Madhav and Arjun hid behind a bush, their eyes resolutely scanning the bridge with increasing desperation for any signs of life.
‘You sure he had picked this spot’, Madhav asked his friend for the third time. Exasperated by his queries, Arjun unlocked his phone and showed Madhav the message. Midnight, on the bridge. Come alone.
‘Yes but was it this bridge?’, Madhav asked, rubbing his pale hands to control the shivering that ran through his body. It was a cold night and a chilling breeze was blowing.
Madhav didn’t care to answer him. He put his hands into his coat pockets and breathed deeply. He looked at Madhav and immediately regretted his decision to tag him along. He was tottering on the edge of delirium and was constantly scratching his hands and face. But nevertheless, he couldn’t do this alone. A thousand things could go wrong and he earnestly prayed to God that He would have mercy on his soul.
A few minutes later a man appeared on the bridge. Madhav and Arjun jumped to their feet and squinted through the bushes analyzing the man’s every move. The drug dealer looked around for some time and casually walked to the foot of the bridge. He would wait for ten minutes and then he would get going. Arjun knew that and at once fished out the revolver from under his shirt. He checked the cartridges and cocked the revolver. He tried his best to conceal his anxiety and the tremor that had gripped his hands. He had never fired a gun before.
‘I can’t do this man. I can’t do this’, Madhav burst out in the lowest possible voice he could manage. He was crying. Without hesitation, Madhav whispered in his ears and told him to go and wait in the car.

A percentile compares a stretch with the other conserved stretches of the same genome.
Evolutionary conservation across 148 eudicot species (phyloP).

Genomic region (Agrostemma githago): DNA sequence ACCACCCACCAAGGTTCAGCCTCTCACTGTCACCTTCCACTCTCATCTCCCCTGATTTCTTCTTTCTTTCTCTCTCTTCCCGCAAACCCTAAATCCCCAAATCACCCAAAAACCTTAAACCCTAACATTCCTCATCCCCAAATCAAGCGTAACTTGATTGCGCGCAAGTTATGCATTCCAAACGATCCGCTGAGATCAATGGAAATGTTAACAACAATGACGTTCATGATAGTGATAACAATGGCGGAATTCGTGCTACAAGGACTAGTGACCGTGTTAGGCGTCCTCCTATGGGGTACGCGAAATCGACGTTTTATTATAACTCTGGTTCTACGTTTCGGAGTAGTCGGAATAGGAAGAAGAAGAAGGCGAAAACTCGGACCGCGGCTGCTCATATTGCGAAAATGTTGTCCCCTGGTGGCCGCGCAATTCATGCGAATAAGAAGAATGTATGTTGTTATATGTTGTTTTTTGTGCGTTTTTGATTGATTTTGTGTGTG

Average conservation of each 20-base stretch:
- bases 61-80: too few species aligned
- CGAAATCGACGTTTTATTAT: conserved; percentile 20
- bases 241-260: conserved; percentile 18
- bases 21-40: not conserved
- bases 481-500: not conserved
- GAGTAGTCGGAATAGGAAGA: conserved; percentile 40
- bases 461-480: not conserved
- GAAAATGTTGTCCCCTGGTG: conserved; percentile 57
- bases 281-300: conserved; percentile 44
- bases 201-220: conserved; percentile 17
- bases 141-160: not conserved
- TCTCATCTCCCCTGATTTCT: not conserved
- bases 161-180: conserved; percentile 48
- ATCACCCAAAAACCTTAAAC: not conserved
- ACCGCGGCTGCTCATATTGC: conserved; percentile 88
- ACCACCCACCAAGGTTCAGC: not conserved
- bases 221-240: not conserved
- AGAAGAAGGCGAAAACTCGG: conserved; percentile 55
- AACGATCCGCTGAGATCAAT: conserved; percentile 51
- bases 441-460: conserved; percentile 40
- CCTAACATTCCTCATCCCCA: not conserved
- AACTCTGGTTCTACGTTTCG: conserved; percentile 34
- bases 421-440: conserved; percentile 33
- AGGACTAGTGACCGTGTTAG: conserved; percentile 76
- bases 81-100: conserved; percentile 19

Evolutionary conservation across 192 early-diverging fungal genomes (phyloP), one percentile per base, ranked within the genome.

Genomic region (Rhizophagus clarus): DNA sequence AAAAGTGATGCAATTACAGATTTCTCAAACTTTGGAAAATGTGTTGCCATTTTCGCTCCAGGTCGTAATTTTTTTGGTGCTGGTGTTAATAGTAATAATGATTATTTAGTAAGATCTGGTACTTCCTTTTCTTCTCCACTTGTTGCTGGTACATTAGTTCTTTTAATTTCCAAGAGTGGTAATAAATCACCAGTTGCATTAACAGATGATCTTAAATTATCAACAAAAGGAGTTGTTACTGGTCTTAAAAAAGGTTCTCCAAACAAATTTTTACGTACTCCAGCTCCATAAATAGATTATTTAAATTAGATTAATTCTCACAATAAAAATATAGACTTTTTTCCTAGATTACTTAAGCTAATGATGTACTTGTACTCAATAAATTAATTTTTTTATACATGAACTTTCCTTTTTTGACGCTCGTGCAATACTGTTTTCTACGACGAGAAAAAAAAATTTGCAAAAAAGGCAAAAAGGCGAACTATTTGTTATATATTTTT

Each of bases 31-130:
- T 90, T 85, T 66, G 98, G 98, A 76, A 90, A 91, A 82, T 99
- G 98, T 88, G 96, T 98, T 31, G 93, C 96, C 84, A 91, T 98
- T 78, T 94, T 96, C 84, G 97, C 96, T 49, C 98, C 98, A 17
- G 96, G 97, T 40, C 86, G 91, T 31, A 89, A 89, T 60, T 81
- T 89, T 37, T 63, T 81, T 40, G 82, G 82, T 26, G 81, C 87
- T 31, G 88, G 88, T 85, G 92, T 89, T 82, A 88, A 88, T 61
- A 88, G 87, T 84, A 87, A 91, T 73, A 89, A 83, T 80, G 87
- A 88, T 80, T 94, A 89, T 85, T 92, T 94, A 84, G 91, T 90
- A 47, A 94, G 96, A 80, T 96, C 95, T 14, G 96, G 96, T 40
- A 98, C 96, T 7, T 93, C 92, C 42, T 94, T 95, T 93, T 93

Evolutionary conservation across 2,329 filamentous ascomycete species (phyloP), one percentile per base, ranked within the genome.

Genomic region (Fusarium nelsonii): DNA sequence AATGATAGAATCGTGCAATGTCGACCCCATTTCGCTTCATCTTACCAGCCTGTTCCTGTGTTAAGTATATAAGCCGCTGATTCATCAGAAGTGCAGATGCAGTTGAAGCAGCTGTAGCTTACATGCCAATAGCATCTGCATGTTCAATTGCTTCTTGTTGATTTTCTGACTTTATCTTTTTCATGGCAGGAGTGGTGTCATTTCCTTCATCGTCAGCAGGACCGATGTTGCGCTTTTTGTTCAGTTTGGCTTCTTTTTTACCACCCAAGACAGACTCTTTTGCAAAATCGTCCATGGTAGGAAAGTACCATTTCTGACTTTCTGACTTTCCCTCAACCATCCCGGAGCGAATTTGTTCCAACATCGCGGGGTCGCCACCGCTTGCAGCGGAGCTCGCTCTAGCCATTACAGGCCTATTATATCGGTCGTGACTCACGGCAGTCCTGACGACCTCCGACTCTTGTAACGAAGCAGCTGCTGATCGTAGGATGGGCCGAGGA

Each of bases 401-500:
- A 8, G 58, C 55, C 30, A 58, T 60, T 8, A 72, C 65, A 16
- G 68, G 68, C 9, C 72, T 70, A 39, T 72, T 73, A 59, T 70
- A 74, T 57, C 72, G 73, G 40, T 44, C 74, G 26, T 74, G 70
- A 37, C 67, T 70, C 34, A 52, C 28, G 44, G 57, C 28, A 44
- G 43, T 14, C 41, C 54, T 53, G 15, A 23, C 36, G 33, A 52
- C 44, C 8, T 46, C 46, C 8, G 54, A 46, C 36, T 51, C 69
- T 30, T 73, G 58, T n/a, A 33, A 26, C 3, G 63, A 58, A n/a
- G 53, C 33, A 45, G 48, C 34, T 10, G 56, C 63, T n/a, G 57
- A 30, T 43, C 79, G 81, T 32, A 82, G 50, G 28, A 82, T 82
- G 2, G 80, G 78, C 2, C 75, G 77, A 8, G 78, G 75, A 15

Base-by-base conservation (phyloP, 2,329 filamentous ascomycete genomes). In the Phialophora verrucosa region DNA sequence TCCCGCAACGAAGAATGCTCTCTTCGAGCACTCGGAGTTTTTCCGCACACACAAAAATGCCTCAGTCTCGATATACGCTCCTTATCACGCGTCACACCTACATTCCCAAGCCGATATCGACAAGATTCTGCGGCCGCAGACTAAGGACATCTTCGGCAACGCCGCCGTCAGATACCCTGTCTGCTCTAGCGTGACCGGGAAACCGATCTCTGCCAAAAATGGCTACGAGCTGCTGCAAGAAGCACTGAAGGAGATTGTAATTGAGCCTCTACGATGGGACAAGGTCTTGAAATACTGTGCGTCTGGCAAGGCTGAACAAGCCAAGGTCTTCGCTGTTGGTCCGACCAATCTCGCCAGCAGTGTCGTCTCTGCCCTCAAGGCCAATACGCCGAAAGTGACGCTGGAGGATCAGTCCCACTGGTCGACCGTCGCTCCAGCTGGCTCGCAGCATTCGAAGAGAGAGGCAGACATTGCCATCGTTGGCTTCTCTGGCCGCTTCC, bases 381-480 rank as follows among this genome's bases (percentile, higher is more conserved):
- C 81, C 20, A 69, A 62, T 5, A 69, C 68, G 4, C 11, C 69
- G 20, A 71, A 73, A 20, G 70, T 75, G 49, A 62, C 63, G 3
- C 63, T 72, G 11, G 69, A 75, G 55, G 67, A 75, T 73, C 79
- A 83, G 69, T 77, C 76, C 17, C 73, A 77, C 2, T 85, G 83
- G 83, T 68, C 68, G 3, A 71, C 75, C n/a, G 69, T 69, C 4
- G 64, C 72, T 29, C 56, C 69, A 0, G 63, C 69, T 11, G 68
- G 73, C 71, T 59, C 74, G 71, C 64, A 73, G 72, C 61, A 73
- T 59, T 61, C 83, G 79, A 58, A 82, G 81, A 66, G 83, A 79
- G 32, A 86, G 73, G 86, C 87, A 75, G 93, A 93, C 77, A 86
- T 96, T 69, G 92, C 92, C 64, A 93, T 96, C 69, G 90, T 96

Madhav looked at his friend silently and crawled away from him in shame. He tiptoed to his car which was parked a few meters away, quietly but impatiently waiting for the gunshot. His instructions were simple. Once he heard the gunshot, he would start the engine and wait for his friend to get inside the car and then dash.
But he didn’t hear any gunshot. He waited for ten minutes which then turned to twenty. But there was still no sign of Arjun. He popped his head out of the windows and looked in the direction of the bridge. A morbid peacefulness had fallen over the place. Madhav shuddered. His heart was pounding mercilessly.
After much deliberation, he finally walked over to the spot finding his friend’s lying in a heap at the foot of the bridge. His bloody face was beaten to a pulp beyond any recognition and the ground around the limp body was soaked in blood. His friend was beyond help, Madhav had decided coldly without approaching the body. He cringed as the cold wind blew once more and walked back to the car.
Like a hundred times before, he had abandoned his best friend.